Trauma and PTSD:
Trauma can be defined as a psychological, emotional response to an event or an experience that is deeply distressing or disturbing. It is important to note that trauma is subjective to the person, meaning what may be traumatic for one person, may not necessarily be traumatic for another. This can include many things, but some examples could include being involved in an accident, having an illness or injury, losing a loved one, or going through a divorce. However, it can also include experiences that are severely detrimental to a person, such as rape, physical and/or emotional abuse, neglect, or one's life being threatened.
As stated before, everyone processes a traumatic event differently because we all face them through the lens of prior experiences in our lives. For example, one person might have witnessed a car accident and find themselves very anxious to the point of having a panic attack, while another person can witness the same exact car accident and be able to go about their day without any issue. This is because everyone has different emotional thresholds. However, anytime an individual's emotional threshold is overwhelmed, it may bring up traumatic flashbacks or nightmares of their experience.
Because trauma reactions fall across a wide spectrum, psychologists have developed categories as a way to differentiate between types of trauma. Among them are complex trauma, acute stress disorder, and post-traumatic stress disorder (PTSD).
According to an article written by Dr. Courtois who is a psychologist and trauma expert, complex trauma can be defined as:
Acute Stress Disorder:
The DSM-5 describes acute stress disorder as the development of specific fear behaviors that last from 3 days to 1 month after a traumatic event. These symptoms always occur after the patient has experienced or witnessed death or threat of death, serious injury or sexual assault. Examples of traumatic events from the DSM-5 include physical attack, physical abuse, mugging, active combat, sexual violence, natural disaster and serious accidents. Individuals with acute stress disorder experience intrusive thoughts or memories of the traumatic event. Distressing dreams about the trauma and general sleep disturbances are also common. The patient may also experience flashbacks or distress when exposed to triggers of the traumatic event. Conversely, the patient may “block out” or be unable to remember parts or the entire traumatic event. Many patients avoid external reminders, such as places or people related to the traumatic event. In addition to these intrusive symptoms, patients experience a negative mood. They may feel depressed, anxious, angry or guilty and unable to feel happy. Additionally, the patient may have unrealistic feelings or beliefs about the event. For example, believing that a plane crash could have been prevented had the patient done something differently. Hypervigilance, problems with concentration and exaggerated startle response are also common. The DSM-5 explains that physical symptoms, such as headaches, dizziness and sensitivity to light or sound may occur, even without injury.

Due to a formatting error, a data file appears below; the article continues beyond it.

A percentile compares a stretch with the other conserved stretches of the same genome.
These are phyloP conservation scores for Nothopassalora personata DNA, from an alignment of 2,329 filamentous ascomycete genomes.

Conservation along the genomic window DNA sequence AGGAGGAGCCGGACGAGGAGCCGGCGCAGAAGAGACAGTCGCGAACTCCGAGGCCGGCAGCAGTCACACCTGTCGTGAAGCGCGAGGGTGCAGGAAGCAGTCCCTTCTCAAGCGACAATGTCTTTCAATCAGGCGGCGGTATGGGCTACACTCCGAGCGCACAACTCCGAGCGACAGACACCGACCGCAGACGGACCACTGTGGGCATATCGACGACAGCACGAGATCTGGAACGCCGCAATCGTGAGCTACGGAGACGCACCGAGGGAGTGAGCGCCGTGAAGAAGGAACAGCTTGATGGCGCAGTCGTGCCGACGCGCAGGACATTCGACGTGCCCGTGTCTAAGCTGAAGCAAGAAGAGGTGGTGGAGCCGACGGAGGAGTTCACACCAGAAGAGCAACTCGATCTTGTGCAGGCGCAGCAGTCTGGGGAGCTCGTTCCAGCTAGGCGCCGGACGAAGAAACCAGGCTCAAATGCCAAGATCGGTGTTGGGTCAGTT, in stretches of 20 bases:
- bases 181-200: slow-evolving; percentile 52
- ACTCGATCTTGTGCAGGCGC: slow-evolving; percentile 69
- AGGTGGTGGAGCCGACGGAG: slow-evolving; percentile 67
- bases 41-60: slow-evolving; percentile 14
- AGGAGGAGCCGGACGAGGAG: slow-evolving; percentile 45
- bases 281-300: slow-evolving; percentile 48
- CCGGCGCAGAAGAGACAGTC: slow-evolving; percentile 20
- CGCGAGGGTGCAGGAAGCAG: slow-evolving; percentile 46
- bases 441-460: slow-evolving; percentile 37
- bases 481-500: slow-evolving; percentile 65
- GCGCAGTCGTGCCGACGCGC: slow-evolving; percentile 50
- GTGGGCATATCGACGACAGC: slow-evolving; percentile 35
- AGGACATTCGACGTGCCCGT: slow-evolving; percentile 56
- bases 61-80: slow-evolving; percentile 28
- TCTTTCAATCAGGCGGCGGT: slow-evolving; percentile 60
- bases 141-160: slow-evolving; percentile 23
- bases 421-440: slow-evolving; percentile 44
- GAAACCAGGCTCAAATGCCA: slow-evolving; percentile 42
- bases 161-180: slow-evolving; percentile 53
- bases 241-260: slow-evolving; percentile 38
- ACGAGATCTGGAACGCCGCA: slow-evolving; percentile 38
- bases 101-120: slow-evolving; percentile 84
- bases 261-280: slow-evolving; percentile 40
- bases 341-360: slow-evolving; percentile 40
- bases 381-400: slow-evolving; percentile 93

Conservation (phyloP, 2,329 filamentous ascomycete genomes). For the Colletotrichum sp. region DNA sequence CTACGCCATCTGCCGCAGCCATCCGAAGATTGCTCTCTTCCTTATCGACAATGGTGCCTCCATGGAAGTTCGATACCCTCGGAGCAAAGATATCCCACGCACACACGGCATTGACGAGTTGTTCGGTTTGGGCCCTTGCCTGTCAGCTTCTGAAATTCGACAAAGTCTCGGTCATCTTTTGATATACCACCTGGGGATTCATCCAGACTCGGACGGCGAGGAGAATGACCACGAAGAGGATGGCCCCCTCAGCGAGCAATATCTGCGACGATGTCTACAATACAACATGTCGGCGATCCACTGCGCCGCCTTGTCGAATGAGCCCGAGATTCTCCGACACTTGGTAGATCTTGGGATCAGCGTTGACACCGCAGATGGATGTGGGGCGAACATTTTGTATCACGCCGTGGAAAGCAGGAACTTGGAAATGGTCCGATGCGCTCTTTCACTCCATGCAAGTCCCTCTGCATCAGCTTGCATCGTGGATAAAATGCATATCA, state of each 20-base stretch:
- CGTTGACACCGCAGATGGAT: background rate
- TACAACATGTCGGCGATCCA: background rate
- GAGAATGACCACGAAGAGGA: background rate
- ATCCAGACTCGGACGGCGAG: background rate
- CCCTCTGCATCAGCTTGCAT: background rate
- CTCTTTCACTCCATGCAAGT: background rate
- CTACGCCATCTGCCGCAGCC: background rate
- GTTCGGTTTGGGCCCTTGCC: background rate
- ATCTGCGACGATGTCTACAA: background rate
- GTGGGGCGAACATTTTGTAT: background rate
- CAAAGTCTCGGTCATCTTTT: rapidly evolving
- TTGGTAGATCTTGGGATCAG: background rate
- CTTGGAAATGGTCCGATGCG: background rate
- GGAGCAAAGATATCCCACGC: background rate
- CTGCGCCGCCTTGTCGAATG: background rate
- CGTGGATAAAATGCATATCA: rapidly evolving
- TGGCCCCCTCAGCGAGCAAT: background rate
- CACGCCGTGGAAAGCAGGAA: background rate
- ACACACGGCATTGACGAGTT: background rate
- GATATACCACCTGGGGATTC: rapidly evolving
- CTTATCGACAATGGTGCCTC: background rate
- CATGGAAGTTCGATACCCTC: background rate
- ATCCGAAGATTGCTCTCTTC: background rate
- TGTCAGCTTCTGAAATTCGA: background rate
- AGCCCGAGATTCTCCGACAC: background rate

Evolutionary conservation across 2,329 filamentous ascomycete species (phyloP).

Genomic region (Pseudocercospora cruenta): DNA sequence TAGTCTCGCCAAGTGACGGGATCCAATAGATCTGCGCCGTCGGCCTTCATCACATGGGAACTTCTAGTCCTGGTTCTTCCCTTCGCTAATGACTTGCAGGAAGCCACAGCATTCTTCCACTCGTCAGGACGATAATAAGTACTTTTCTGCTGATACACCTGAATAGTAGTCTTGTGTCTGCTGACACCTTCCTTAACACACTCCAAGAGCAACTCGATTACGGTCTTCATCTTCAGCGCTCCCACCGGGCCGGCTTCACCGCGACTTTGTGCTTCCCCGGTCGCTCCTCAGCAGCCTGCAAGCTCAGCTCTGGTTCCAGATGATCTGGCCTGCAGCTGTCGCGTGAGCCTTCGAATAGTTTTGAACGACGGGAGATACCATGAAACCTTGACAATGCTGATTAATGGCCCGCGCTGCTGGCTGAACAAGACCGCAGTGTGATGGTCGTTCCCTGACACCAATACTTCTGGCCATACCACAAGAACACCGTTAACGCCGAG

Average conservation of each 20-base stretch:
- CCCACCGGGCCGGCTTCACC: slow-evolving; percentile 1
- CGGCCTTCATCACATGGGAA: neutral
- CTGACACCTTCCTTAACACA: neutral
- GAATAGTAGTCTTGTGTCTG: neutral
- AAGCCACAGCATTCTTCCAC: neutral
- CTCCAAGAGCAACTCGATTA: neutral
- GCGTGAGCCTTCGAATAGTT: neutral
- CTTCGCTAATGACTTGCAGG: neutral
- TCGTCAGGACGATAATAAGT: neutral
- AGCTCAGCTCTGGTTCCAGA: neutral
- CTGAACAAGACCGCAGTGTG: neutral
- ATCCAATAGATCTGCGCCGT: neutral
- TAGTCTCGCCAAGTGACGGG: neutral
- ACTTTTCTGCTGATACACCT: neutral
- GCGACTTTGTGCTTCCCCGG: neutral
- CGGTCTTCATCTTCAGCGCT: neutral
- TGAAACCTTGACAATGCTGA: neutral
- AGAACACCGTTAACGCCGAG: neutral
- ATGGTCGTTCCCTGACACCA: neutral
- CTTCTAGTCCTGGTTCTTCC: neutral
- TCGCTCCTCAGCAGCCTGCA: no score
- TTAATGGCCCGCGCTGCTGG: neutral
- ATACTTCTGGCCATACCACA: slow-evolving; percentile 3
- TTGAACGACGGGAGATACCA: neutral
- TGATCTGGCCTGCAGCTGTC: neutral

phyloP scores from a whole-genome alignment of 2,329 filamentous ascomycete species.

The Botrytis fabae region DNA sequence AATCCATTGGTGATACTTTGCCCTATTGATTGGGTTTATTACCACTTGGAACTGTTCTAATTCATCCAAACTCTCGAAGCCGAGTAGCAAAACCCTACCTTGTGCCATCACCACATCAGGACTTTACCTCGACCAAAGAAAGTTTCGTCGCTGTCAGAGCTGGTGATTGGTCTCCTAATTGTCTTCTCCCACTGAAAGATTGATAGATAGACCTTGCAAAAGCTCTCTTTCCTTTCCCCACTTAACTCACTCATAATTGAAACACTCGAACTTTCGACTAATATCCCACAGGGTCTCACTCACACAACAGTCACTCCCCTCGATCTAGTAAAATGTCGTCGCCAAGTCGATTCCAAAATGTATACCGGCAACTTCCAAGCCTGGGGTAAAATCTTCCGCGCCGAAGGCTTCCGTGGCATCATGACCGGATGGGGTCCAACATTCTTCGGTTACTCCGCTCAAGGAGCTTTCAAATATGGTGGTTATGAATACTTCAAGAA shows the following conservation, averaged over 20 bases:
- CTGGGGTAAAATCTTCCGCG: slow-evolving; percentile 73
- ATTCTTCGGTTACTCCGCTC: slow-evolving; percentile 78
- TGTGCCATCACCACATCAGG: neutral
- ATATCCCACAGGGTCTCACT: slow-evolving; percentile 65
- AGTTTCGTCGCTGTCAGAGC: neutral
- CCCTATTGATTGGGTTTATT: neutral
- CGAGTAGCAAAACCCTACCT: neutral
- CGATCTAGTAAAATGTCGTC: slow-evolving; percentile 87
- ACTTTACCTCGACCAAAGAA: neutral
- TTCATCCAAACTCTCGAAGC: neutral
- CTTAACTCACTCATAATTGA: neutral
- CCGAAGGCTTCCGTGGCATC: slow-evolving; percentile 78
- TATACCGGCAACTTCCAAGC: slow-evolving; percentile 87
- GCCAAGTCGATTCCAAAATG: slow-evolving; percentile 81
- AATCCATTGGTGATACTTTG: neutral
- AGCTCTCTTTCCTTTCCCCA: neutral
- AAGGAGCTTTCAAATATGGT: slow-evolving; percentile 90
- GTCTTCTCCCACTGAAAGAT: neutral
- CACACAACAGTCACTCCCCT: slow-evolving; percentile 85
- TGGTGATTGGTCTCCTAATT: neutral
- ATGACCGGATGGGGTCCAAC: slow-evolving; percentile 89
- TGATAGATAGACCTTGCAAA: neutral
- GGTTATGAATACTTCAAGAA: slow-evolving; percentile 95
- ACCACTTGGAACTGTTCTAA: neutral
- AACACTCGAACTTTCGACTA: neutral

Post-Traumatic Stress Disorder (PTSD):
The DSM-5 describes PTSD as being exposed to one or more event(s) that involved death or threatened death, actual or threatened serious injury, or threatened sexual violation. In addition, these events were experienced in one or more of the following ways:
In addition to the above, the individual experiences at least one of the following intrusive symptoms associated with the traumatic event:
The individual also experiences at least two of the following negative changes in thoughts and mood that occurred or worsened following the experience of the traumatic event:
The individual also exhibits at least two of the following changes in arousal that started or worsened following the experience of a traumatic event:
Finally, the above symptoms last for more than one month, and bring about considerable distress and/or interfere greatly with a number of different areas of your life and are not due to a medical condition or some form of substance use.
We have a passion for helping clients work through trauma, no matter if it meets criteria for an actual diagnosis of acute stress disorder or PTSD or if it is just a single event that is keeping an individual stuck. We treat trauma based on the individual and work from a multitude of modalities, which we identify through our thorough assessment process and is very dependent on the individual. Some of the main modalities that we utilize to treat trauma, including EMDR (Eye-Movement Desensitization and Reprocessing), narrative therapy, exposure therapy, and cognitive behavioral therapy/cognitive processing therapy.